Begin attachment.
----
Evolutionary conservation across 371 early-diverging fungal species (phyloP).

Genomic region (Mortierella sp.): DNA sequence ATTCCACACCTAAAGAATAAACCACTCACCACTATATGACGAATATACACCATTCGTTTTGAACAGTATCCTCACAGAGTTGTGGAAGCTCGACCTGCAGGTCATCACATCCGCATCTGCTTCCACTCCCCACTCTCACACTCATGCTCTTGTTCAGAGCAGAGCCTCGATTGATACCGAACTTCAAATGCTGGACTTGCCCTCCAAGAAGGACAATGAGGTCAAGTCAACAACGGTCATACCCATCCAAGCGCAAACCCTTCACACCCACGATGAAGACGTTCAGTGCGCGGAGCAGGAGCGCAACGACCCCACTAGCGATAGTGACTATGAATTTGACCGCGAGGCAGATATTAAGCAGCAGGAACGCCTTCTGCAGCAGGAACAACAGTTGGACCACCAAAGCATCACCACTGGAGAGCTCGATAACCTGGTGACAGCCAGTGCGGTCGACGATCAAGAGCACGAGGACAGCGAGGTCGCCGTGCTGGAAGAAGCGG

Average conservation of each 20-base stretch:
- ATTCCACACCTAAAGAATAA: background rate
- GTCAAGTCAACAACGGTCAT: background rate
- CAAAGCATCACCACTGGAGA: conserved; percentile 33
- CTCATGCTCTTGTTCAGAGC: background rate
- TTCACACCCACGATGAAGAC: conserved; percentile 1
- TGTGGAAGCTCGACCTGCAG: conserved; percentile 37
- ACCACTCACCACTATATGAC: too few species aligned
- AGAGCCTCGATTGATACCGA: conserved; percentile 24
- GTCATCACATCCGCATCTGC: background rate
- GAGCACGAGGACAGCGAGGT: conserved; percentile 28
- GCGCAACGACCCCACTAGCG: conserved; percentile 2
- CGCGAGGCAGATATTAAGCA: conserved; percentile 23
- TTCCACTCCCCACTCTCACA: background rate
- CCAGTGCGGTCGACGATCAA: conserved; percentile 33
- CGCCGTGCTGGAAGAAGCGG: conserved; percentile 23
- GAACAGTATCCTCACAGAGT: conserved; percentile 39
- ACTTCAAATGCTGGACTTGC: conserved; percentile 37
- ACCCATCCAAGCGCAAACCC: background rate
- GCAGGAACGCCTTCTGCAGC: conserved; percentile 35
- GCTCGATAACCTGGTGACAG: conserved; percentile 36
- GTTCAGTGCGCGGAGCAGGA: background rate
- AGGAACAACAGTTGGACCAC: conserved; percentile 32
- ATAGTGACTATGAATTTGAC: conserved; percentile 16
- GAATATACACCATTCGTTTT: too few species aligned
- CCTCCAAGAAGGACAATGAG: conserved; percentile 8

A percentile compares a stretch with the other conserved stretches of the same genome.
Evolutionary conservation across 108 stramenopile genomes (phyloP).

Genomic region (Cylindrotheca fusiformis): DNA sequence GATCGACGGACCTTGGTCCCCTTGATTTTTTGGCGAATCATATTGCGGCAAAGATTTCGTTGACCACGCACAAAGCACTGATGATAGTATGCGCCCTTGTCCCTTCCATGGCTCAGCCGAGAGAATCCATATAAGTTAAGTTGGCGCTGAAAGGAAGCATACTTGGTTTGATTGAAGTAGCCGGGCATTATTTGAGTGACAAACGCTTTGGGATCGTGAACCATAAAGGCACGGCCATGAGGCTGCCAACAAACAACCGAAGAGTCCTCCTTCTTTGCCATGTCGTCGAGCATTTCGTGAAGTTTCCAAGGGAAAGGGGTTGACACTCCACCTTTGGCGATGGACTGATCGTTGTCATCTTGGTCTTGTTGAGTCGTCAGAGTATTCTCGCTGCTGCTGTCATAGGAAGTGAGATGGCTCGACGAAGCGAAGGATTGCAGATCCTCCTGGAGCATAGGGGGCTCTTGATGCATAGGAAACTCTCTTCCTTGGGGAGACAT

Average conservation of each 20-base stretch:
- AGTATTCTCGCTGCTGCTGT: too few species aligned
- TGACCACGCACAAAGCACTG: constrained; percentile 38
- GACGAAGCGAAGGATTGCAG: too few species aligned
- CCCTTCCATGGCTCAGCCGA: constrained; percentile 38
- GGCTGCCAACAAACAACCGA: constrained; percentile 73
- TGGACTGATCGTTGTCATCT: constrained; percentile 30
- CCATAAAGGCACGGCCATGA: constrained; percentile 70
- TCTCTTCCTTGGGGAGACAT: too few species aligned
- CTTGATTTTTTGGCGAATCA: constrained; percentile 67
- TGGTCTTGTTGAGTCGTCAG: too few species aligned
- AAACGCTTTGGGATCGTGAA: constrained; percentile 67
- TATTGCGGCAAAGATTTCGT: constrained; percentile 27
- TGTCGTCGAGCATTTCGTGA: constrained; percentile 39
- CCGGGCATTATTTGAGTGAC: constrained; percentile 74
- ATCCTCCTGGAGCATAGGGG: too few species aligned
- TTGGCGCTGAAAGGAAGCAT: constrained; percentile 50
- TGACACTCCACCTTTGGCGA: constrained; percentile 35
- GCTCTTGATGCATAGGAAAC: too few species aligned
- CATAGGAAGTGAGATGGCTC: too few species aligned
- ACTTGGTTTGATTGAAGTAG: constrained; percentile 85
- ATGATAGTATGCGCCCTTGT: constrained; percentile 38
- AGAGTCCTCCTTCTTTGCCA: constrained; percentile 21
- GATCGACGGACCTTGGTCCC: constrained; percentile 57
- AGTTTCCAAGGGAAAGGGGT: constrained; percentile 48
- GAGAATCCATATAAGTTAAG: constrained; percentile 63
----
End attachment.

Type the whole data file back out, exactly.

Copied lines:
Evolutionary conservation across 371 early-diverging fungal species (phyloP).

Genomic region (Mortierella sp.): DNA sequence ATTCCACACCTAAAGAATAAACCACTCACCACTATATGACGAATATACACCATTCGTTTTGAACAGTATCCTCACAGAGTTGTGGAAGCTCGACCTGCAGGTCATCACATCCGCATCTGCTTCCACTCCCCACTCTCACACTCATGCTCTTGTTCAGAGCAGAGCCTCGATTGATACCGAACTTCAAATGCTGGACTTGCCCTCCAAGAAGGACAATGAGGTCAAGTCAACAACGGTCATACCCATCCAAGCGCAAACCCTTCACACCCACGATGAAGACGTTCAGTGCGCGGAGCAGGAGCGCAACGACCCCACTAGCGATAGTGACTATGAATTTGACCGCGAGGCAGATATTAAGCAGCAGGAACGCCTTCTGCAGCAGGAACAACAGTTGGACCACCAAAGCATCACCACTGGAGAGCTCGATAACCTGGTGACAGCCAGTGCGGTCGACGATCAAGAGCACGAGGACAGCGAGGTCGCCGTGCTGGAAGAAGCGG

Average conservation of each 20-base stretch:
- ATTCCACACCTAAAGAATAA: background rate
- GTCAAGTCAACAACGGTCAT: background rate
- CAAAGCATCACCACTGGAGA: conserved; percentile 33
- CTCATGCTCTTGTTCAGAGC: background rate
- TTCACACCCACGATGAAGAC: conserved; percentile 1
- TGTGGAAGCTCGACCTGCAG: conserved; percentile 37
- ACCACTCACCACTATATGAC: too few species aligned
- AGAGCCTCGATTGATACCGA: conserved; percentile 24
- GTCATCACATCCGCATCTGC: background rate
- GAGCACGAGGACAGCGAGGT: conserved; percentile 28
- GCGCAACGACCCCACTAGCG: conserved; percentile 2
- CGCGAGGCAGATATTAAGCA: conserved; percentile 23
- TTCCACTCCCCACTCTCACA: background rate
- CCAGTGCGGTCGACGATCAA: conserved; percentile 33
- CGCCGTGCTGGAAGAAGCGG: conserved; percentile 23
- GAACAGTATCCTCACAGAGT: conserved; percentile 39
- ACTTCAAATGCTGGACTTGC: conserved; percentile 37
- ACCCATCCAAGCGCAAACCC: background rate
- GCAGGAACGCCTTCTGCAGC: conserved; percentile 35
- GCTCGATAACCTGGTGACAG: conserved; percentile 36
- GTTCAGTGCGCGGAGCAGGA: background rate
- AGGAACAACAGTTGGACCAC: conserved; percentile 32
- ATAGTGACTATGAATTTGAC: conserved; percentile 16
- GAATATACACCATTCGTTTT: too few species aligned
- CCTCCAAGAAGGACAATGAG: conserved; percentile 8

A percentile compares a stretch with the other conserved stretches of the same genome.
Evolutionary conservation across 108 stramenopile genomes (phyloP).

Genomic region (Cylindrotheca fusiformis): DNA sequence GATCGACGGACCTTGGTCCCCTTGATTTTTTGGCGAATCATATTGCGGCAAAGATTTCGTTGACCACGCACAAAGCACTGATGATAGTATGCGCCCTTGTCCCTTCCATGGCTCAGCCGAGAGAATCCATATAAGTTAAGTTGGCGCTGAAAGGAAGCATACTTGGTTTGATTGAAGTAGCCGGGCATTATTTGAGTGACAAACGCTTTGGGATCGTGAACCATAAAGGCACGGCCATGAGGCTGCCAACAAACAACCGAAGAGTCCTCCTTCTTTGCCATGTCGTCGAGCATTTCGTGAAGTTTCCAAGGGAAAGGGGTTGACACTCCACCTTTGGCGATGGACTGATCGTTGTCATCTTGGTCTTGTTGAGTCGTCAGAGTATTCTCGCTGCTGCTGTCATAGGAAGTGAGATGGCTCGACGAAGCGAAGGATTGCAGATCCTCCTGGAGCATAGGGGGCTCTTGATGCATAGGAAACTCTCTTCCTTGGGGAGACAT

Average conservation of each 20-base stretch:
- AGTATTCTCGCTGCTGCTGT: too few species aligned
- TGACCACGCACAAAGCACTG: constrained; percentile 38
- GACGAAGCGAAGGATTGCAG: too few species aligned
- CCCTTCCATGGCTCAGCCGA: constrained; percentile 38
- GGCTGCCAACAAACAACCGA: constrained; percentile 73
- TGGACTGATCGTTGTCATCT: constrained; percentile 30
- CCATAAAGGCACGGCCATGA: constrained; percentile 70
- TCTCTTCCTTGGGGAGACAT: too few species aligned
- CTTGATTTTTTGGCGAATCA: constrained; percentile 67
- TGGTCTTGTTGAGTCGTCAG: too few species aligned
- AAACGCTTTGGGATCGTGAA: constrained; percentile 67
- TATTGCGGCAAAGATTTCGT: constrained; percentile 27
- TGTCGTCGAGCATTTCGTGA: constrained; percentile 39
- CCGGGCATTATTTGAGTGAC: constrained; percentile 74
- ATCCTCCTGGAGCATAGGGG: too few species aligned
- TTGGCGCTGAAAGGAAGCAT: constrained; percentile 50
- TGACACTCCACCTTTGGCGA: constrained; percentile 35
- GCTCTTGATGCATAGGAAAC: too few species aligned
- CATAGGAAGTGAGATGGCTC: too few species aligned
- ACTTGGTTTGATTGAAGTAG: constrained; percentile 85
- ATGATAGTATGCGCCCTTGT: constrained; percentile 38
- AGAGTCCTCCTTCTTTGCCA: constrained; percentile 21
- GATCGACGGACCTTGGTCCC: constrained; percentile 57
- AGTTTCCAAGGGAAAGGGGT: constrained; percentile 48
- GAGAATCCATATAAGTTAAG: constrained; percentile 63